A controversial type of homeowners insurance, known as “force-placed insurance”, is drawing the anger of consumers and federal officials alike. While the Federal Housing Finance Agency pledged to make changes to this unpopular and costly coverage, it has yet to take any action on the issue as promised. In an effort to defuse the situation, the agency’s director advised the Senate Banking Committee in late November 2014 that, although none of the agency’s plans had been implemented, it was making some progress in dealing with the questionable use of force-placed insurance.
Used by banks to protect the properties of homeowners who have fallen behind on their mortgage payments, force-placed insurance has become a heated topic in the U.S. in recent years – and, for good reason. The fact is…this type of insurance coverage costs substantially more than conventional homeowners insurance and unnecessarily places an additional financial burden on those struggling homeowners who, as a result of circumstances beyond their control, are already experiencing a hardship making their monthly house payments.
Earlier in the year, the Federal Housing Finance Agency had prohibited the collecting of payments for the purpose of purchasing force-placed insurance and vowed to proceed with further action later this year. However, there has been little else done on record so far, and many consumers and government officials are pushing for major changes to be made much sooner than later to the unfair practice.
Meanwhile, due to the lack of timely and appropriate action, some organizations have managed to bypass the bans instituted by the Federal Housing Finance Agency. Apparently, many subprime mortgage lenders have figured out a way to get around the ban specifically prohibiting the collection of payments. By doing so, it allows the mortgage servicers to thumb their noses at the agency and collect commissions on force-placed insurance coverage, regardless of the ban.
According to the Federal Housing Finance Agency, addressing this particular loophole will be difficult and, without providing details or a viable solution to remedy the problem, promised to pursue the issue aggressively. Unfortunately, while the agency goes about its search to solve their predicament, consumers will likely continue to take the financial hit.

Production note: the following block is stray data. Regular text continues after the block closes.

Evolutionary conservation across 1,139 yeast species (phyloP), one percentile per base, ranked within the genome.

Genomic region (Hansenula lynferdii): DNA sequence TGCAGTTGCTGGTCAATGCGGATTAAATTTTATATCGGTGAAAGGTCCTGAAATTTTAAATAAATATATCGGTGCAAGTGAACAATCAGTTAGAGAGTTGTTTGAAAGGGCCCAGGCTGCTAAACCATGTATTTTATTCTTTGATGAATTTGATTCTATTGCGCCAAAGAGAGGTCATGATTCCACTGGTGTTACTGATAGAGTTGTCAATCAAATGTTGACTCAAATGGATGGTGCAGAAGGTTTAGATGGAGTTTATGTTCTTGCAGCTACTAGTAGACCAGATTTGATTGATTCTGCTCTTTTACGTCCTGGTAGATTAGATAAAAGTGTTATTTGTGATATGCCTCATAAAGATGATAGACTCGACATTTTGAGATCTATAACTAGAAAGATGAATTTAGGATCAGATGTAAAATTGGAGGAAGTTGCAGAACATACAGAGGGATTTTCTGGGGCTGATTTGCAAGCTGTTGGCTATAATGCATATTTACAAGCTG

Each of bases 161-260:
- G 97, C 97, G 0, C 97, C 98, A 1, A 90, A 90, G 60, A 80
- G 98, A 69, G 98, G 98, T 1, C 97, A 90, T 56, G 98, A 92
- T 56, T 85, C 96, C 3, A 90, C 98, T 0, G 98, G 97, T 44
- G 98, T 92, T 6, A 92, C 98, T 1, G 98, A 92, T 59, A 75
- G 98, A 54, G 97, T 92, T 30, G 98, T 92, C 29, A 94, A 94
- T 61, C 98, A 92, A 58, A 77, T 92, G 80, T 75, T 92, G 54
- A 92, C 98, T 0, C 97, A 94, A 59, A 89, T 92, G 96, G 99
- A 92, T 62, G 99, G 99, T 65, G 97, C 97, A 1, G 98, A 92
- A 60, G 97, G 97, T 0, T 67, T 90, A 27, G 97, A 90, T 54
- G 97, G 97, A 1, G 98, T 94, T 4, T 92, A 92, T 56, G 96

In certain cases, force-placed insurance has been reported to be as much as 10 times more costly than conventional homeowners insurance. With this in mind, very little has been done by the federal government to level the playing field for distressed homeowners, despite the outcry of numerous consumer and advocacy groups to do something to provide relief to property owners from the coverage. And, since Federal Housing Finance Agency hasn’t shown the power or the ability to come up with an effective resolution to control or eliminate the use of force-placed insurance coverage, the wait could be a long one.
Until the time comes when the Federal Housing Finance Agency actually steps up with a serious and workable plan to control the unchanged practice or government legislation finally prohibits the use of force-placed coverage, affected homeowners will find themselves in the position of knowingly being taken advantage of by banks and lenders holding their mortgage loans.
If saving money is important to you…make sure you’re getting the best rate on your homeowners insurance. Why not get a free homeowners insurance quote today?
Do you have force-placed insurance through your private insurer? Feel free to share your thoughts in the comments section below.